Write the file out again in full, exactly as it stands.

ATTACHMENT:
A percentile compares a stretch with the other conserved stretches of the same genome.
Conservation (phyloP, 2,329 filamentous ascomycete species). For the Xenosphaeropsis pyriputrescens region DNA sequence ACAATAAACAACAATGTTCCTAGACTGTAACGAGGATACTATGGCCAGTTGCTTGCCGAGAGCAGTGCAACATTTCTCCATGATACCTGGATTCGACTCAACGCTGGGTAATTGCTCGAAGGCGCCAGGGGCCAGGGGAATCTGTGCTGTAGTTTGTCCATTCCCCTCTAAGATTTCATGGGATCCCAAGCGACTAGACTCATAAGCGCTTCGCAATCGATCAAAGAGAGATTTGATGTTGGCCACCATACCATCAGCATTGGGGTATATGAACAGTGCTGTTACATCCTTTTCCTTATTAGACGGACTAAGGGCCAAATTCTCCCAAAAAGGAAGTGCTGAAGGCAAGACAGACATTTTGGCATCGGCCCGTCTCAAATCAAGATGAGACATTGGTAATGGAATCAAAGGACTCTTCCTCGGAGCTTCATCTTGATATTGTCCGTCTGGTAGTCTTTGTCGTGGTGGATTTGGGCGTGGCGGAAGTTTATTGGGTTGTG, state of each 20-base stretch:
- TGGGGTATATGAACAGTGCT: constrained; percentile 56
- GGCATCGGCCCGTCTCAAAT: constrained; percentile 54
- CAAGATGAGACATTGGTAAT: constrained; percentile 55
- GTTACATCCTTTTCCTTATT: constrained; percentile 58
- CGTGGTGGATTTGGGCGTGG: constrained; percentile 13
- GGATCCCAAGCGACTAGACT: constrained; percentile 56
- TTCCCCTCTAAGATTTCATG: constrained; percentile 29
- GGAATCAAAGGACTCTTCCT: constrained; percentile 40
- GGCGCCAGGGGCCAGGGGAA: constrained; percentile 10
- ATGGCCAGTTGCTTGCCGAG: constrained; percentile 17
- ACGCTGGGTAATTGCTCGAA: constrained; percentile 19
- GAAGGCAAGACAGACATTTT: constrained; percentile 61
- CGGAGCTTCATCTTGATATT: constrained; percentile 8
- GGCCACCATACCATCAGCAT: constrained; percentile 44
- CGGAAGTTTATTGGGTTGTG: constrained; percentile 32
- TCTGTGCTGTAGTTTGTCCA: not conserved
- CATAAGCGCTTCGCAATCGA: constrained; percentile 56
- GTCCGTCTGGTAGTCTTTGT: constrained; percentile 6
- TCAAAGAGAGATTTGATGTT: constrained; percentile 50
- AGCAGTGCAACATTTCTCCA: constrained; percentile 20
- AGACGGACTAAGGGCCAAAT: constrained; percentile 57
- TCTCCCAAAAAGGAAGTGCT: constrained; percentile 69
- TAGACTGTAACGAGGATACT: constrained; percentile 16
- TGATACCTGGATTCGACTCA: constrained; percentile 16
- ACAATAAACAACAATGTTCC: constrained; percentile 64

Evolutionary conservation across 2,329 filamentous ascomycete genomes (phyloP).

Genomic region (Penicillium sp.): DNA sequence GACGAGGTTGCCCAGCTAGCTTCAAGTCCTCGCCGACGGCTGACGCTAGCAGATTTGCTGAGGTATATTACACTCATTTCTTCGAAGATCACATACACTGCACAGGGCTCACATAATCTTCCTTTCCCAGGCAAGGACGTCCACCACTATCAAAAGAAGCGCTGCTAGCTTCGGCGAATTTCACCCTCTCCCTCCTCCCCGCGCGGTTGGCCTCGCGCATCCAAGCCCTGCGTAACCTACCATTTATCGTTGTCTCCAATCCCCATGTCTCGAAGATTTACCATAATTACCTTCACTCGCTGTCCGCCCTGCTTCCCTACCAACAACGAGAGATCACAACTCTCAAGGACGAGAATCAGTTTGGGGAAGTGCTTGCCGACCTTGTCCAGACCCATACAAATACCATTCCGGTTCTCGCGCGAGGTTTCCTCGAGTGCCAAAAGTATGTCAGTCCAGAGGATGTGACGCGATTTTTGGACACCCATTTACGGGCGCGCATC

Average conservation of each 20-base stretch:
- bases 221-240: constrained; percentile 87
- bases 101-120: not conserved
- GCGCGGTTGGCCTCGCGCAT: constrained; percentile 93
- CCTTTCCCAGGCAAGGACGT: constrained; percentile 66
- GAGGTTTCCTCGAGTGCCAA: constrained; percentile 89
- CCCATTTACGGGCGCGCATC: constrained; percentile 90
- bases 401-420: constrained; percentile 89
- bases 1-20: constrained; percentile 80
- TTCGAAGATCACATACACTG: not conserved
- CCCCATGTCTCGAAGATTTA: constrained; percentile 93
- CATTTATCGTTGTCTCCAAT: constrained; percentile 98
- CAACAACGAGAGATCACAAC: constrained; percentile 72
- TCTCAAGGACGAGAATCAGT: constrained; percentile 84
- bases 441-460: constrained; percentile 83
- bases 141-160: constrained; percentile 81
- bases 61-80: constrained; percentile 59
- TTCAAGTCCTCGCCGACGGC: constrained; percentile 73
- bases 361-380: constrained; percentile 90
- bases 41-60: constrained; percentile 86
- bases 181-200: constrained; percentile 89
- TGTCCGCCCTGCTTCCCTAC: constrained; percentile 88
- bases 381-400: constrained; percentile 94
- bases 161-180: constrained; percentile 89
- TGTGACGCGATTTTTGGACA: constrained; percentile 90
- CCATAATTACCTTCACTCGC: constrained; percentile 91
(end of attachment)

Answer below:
A percentile compares a stretch with the other conserved stretches of the same genome.
Conservation (phyloP, 2,329 filamentous ascomycete species). For the Xenosphaeropsis pyriputrescens region DNA sequence ACAATAAACAACAATGTTCCTAGACTGTAACGAGGATACTATGGCCAGTTGCTTGCCGAGAGCAGTGCAACATTTCTCCATGATACCTGGATTCGACTCAACGCTGGGTAATTGCTCGAAGGCGCCAGGGGCCAGGGGAATCTGTGCTGTAGTTTGTCCATTCCCCTCTAAGATTTCATGGGATCCCAAGCGACTAGACTCATAAGCGCTTCGCAATCGATCAAAGAGAGATTTGATGTTGGCCACCATACCATCAGCATTGGGGTATATGAACAGTGCTGTTACATCCTTTTCCTTATTAGACGGACTAAGGGCCAAATTCTCCCAAAAAGGAAGTGCTGAAGGCAAGACAGACATTTTGGCATCGGCCCGTCTCAAATCAAGATGAGACATTGGTAATGGAATCAAAGGACTCTTCCTCGGAGCTTCATCTTGATATTGTCCGTCTGGTAGTCTTTGTCGTGGTGGATTTGGGCGTGGCGGAAGTTTATTGGGTTGTG, state of each 20-base stretch:
- TGGGGTATATGAACAGTGCT: constrained; percentile 56
- GGCATCGGCCCGTCTCAAAT: constrained; percentile 54
- CAAGATGAGACATTGGTAAT: constrained; percentile 55
- GTTACATCCTTTTCCTTATT: constrained; percentile 58
- CGTGGTGGATTTGGGCGTGG: constrained; percentile 13
- GGATCCCAAGCGACTAGACT: constrained; percentile 56
- TTCCCCTCTAAGATTTCATG: constrained; percentile 29
- GGAATCAAAGGACTCTTCCT: constrained; percentile 40
- GGCGCCAGGGGCCAGGGGAA: constrained; percentile 10
- ATGGCCAGTTGCTTGCCGAG: constrained; percentile 17
- ACGCTGGGTAATTGCTCGAA: constrained; percentile 19
- GAAGGCAAGACAGACATTTT: constrained; percentile 61
- CGGAGCTTCATCTTGATATT: constrained; percentile 8
- GGCCACCATACCATCAGCAT: constrained; percentile 44
- CGGAAGTTTATTGGGTTGTG: constrained; percentile 32
- TCTGTGCTGTAGTTTGTCCA: not conserved
- CATAAGCGCTTCGCAATCGA: constrained; percentile 56
- GTCCGTCTGGTAGTCTTTGT: constrained; percentile 6
- TCAAAGAGAGATTTGATGTT: constrained; percentile 50
- AGCAGTGCAACATTTCTCCA: constrained; percentile 20
- AGACGGACTAAGGGCCAAAT: constrained; percentile 57
- TCTCCCAAAAAGGAAGTGCT: constrained; percentile 69
- TAGACTGTAACGAGGATACT: constrained; percentile 16
- TGATACCTGGATTCGACTCA: constrained; percentile 16
- ACAATAAACAACAATGTTCC: constrained; percentile 64

Evolutionary conservation across 2,329 filamentous ascomycete genomes (phyloP).

Genomic region (Penicillium sp.): DNA sequence GACGAGGTTGCCCAGCTAGCTTCAAGTCCTCGCCGACGGCTGACGCTAGCAGATTTGCTGAGGTATATTACACTCATTTCTTCGAAGATCACATACACTGCACAGGGCTCACATAATCTTCCTTTCCCAGGCAAGGACGTCCACCACTATCAAAAGAAGCGCTGCTAGCTTCGGCGAATTTCACCCTCTCCCTCCTCCCCGCGCGGTTGGCCTCGCGCATCCAAGCCCTGCGTAACCTACCATTTATCGTTGTCTCCAATCCCCATGTCTCGAAGATTTACCATAATTACCTTCACTCGCTGTCCGCCCTGCTTCCCTACCAACAACGAGAGATCACAACTCTCAAGGACGAGAATCAGTTTGGGGAAGTGCTTGCCGACCTTGTCCAGACCCATACAAATACCATTCCGGTTCTCGCGCGAGGTTTCCTCGAGTGCCAAAAGTATGTCAGTCCAGAGGATGTGACGCGATTTTTGGACACCCATTTACGGGCGCGCATC

Average conservation of each 20-base stretch:
- bases 221-240: constrained; percentile 87
- bases 101-120: not conserved
- GCGCGGTTGGCCTCGCGCAT: constrained; percentile 93
- CCTTTCCCAGGCAAGGACGT: constrained; percentile 66
- GAGGTTTCCTCGAGTGCCAA: constrained; percentile 89
- CCCATTTACGGGCGCGCATC: constrained; percentile 90
- bases 401-420: constrained; percentile 89
- bases 1-20: constrained; percentile 80
- TTCGAAGATCACATACACTG: not conserved
- CCCCATGTCTCGAAGATTTA: constrained; percentile 93
- CATTTATCGTTGTCTCCAAT: constrained; percentile 98
- CAACAACGAGAGATCACAAC: constrained; percentile 72
- TCTCAAGGACGAGAATCAGT: constrained; percentile 84
- bases 441-460: constrained; percentile 83
- bases 141-160: constrained; percentile 81
- bases 61-80: constrained; percentile 59
- TTCAAGTCCTCGCCGACGGC: constrained; percentile 73
- bases 361-380: constrained; percentile 90
- bases 41-60: constrained; percentile 86
- bases 181-200: constrained; percentile 89
- TGTCCGCCCTGCTTCCCTAC: constrained; percentile 88
- bases 381-400: constrained; percentile 94
- bases 161-180: constrained; percentile 89
- TGTGACGCGATTTTTGGACA: constrained; percentile 90
- CCATAATTACCTTCACTCGC: constrained; percentile 91